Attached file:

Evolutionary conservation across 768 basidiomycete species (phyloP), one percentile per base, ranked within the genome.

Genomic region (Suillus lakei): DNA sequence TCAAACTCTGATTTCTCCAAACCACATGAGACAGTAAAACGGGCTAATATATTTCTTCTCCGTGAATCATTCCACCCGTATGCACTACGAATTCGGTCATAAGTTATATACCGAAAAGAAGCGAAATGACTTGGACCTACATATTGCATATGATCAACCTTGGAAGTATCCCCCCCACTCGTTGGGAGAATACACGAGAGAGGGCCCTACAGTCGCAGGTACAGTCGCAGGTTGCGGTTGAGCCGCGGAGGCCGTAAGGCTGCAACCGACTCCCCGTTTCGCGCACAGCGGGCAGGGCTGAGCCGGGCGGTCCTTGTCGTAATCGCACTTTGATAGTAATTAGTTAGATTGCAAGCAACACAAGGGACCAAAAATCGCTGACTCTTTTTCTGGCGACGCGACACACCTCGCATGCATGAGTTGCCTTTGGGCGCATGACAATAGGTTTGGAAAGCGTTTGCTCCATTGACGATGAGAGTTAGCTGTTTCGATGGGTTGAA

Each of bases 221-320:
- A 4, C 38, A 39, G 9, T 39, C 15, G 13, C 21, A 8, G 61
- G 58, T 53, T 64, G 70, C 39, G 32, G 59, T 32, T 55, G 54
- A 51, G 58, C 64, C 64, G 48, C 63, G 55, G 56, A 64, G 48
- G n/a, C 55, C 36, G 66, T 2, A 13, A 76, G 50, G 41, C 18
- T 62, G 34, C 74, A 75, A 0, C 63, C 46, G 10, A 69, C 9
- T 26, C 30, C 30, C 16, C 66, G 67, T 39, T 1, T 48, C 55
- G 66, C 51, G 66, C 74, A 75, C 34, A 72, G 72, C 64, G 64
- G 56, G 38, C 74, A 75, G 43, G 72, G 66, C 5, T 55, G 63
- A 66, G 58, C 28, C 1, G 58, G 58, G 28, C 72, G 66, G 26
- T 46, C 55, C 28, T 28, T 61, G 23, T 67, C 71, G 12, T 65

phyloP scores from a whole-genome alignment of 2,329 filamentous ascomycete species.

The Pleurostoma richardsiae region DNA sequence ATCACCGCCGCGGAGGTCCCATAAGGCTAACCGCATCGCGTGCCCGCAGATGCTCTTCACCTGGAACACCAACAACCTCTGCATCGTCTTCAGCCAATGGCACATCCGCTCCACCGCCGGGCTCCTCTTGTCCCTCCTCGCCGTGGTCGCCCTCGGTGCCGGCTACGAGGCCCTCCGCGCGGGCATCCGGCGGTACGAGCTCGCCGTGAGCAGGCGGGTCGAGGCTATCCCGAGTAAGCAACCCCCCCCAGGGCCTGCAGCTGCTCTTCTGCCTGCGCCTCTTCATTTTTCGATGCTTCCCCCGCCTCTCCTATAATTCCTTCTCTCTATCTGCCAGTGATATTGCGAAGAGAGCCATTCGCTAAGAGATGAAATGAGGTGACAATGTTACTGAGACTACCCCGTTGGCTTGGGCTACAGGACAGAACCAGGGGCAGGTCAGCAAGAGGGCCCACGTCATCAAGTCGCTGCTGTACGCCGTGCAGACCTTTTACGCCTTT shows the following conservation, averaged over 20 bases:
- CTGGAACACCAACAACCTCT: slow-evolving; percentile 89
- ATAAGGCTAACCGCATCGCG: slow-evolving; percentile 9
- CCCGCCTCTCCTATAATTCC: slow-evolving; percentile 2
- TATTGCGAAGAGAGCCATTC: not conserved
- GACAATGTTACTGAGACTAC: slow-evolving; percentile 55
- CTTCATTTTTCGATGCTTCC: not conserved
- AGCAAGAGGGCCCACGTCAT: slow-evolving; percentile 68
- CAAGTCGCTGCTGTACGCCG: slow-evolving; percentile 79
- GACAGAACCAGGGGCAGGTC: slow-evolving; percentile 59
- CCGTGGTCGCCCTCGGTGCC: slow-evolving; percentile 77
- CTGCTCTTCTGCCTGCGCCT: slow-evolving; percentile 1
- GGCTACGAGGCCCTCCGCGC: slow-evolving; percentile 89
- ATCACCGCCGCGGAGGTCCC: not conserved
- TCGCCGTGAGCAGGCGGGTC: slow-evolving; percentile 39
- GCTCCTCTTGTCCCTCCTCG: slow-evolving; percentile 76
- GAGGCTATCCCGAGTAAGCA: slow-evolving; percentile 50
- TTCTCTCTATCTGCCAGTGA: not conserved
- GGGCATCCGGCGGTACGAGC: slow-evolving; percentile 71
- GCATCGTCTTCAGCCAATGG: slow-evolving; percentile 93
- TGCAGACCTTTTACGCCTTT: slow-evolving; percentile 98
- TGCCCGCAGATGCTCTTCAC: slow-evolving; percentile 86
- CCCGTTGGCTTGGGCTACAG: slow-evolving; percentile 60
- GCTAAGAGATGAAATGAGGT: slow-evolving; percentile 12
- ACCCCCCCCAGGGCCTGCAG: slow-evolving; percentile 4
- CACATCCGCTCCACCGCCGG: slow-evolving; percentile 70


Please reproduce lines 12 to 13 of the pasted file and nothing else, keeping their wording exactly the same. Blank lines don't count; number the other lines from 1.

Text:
- A 66, G 58, C 28, C 1, G 58, G 58, G 28, C 72, G 66, G 26
- T 46, C 55, C 28, T 28, T 61, G 23, T 67, C 71, G 12, T 65